What Is Talk To Frank?
Converse with Frank is the extensive running anti-drug movement the UK has had. Though, has the campaign stopped anybody from using any drugs?
A police Swat team in the UK burst into a kitchen of a quiet suburban home, and the results were a complete turnaround of the way drug education was done for good. Out went horrid notices of how medications could "mess you up" and sincere appeals to oppose the vile pushers prowling in each play area. A lighter, more humorous approach was used instead.
In the first advertisement a teenager phoned a police team to detain his mother when she proposed that they had a peaceful discussion regarding drugs. The message was new as well "Drugs are illicit. Discussing them isn't. So Talk to Frank."
Frank Friendly Confidential Drug Advice
Thought up by promotion organization Mother, Frank was, indeed, the new name for the National Drugs Helpline. The idea was to build a reliable "older brother" image that could provide advice to teenagers about banned substances. Entirety from the ventures of Pablo, the canine medications mule, to a visit cycle a mind, distribution centre has been exhibited under the Frank name, making it a natural brand name among the country's youth.
The agency behind Frank has said that it was crucial that Frank was never actually seen so he could never be the target of ridicule for wearing the wrong thing or trying to be cool. Surprisingly, the funny imitations of the Frank videos found on YouTube are quite polite. One more thing that distinguishes Frank from other government-funded campaigns is that nothing links the ad to the government in anyway whatsoever.
Drugs instruction has progressed significantly since Nancy Reagan, and in the UK, the cast of Grange Hill asked adolescents to "Simply Say No" to drugs, a movement which numerous specialists now considers was counterproductive.
Most promotions in Europe now concentrate, similar to Frank, on attempting to give fair-minded data to help youngsters settle on their own choices. You still see pictures of prison bars and upset parents, though, in countries where dealing drugs will get you in serious trouble with the law. For example, in Singapore, a recent campaign recently told young people, "You play, you pay."
Above the Influence is a campaign that mixes jokes and warning stories that the federal government has been using in the UK for a long time; it also offers positive alternatives to drugs. In the ad, teenagers are communicated to in a manner they are familiar with, like some "stoners" being marooned on a couch. But the drug fuelled descent into hell and scare tactics are still used by a surprisingly large number of campaigns around the world. The DrugsNot4Me series recently launched a commercial in Canada that shows a beautiful, self-assured young lady metamorphosis after using "drugs" into a shaking, hollow-eyed mess.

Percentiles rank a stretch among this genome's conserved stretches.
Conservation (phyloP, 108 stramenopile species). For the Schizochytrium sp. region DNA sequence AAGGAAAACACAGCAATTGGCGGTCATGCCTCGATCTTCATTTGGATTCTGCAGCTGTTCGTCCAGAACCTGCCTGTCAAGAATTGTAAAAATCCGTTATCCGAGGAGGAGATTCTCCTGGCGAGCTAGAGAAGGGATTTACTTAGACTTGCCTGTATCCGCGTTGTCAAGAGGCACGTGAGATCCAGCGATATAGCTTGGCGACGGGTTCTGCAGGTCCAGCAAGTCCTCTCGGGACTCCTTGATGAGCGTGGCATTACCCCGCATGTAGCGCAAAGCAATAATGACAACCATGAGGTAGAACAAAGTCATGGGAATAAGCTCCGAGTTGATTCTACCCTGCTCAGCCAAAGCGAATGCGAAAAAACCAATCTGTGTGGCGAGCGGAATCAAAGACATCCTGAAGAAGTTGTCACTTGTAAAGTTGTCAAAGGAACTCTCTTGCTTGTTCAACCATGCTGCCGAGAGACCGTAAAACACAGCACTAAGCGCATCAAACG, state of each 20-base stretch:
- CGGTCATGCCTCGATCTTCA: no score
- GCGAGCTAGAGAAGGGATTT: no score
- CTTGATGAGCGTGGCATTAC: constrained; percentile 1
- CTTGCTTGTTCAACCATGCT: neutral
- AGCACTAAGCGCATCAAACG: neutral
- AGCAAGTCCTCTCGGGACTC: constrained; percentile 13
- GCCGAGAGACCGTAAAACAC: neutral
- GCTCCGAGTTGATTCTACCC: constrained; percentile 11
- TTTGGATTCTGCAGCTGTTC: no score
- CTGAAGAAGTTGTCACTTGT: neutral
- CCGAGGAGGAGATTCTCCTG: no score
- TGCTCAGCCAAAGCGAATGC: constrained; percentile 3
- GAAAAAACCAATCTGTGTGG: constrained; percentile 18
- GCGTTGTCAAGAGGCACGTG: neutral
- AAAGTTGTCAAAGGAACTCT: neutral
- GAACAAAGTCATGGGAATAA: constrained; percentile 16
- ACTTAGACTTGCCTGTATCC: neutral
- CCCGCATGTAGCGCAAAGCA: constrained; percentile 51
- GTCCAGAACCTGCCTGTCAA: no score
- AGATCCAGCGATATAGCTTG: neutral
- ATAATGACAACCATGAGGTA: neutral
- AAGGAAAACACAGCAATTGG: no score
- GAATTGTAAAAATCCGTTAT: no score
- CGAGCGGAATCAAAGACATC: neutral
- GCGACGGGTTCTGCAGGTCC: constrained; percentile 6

According to studies into a United States anti-drugs campaign between 1999 and 2004, advertisements showing the undesirable effects of substance abuse can frequently urge younger people who are marginalised to experiment with substances.
Frank broke new ground and was abundantly critiqued by opposed Conservative politicians at the while for setting out to propose that drugs may offer highs in addition to lows.
An early ad posted online told viewers, "Cocaine makes you feel on top of the world."
Balancing the message is not always easy to get right. According to the then creative director of digital agency Profero, Matt Powell, who designed the ad, he was wrong in believing that a normal web user has an adequate attention span. Some might not have adhered around to the finish of the liveliness to get some answers concerning the negative impacts. Establishing the integrity of the Frank brand by telling the youth the truth about drugs and their effects was the ultimate aim of the ad, Powell states.
A 67% of the youth say they would ask Frank for advice related to drugs according to the Home Office. Frank helpline received 225,892 phone calls and 3,341,777 hits on the website in the period 2011-2012. It is evidence that the method is effective.
Yet, similar to each other anti-drugs media battle on the planet, there is no proof Frank has ceased individuals consuming drugs.
During the decade that the Frank campaign was introduced, drug abuse figures in the UK have reduced by 9%; however, much of the decline has been attributed to a reduction in the use of cannabis as the more youth shun smoking tobacco.
What Is Frank?
FRANK is a national service that offers drug education and was formed in 2003 by the Department of Health in partnership with Home Office of the British government. FRANK's vision is to equip the youth with the bold facts and knowledge about the legal and illegal use of narcotics to reduce the drug use. A lot of media campaigns have been put out on both the radio and the internet.
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Available services at FRANK for those who seek help about drugs include
- A dedicated website
- A confidential telephone number, available 24 hours a day
- An anonymous live chat every afternoon 2-6pm
- A service to find treatment and counselling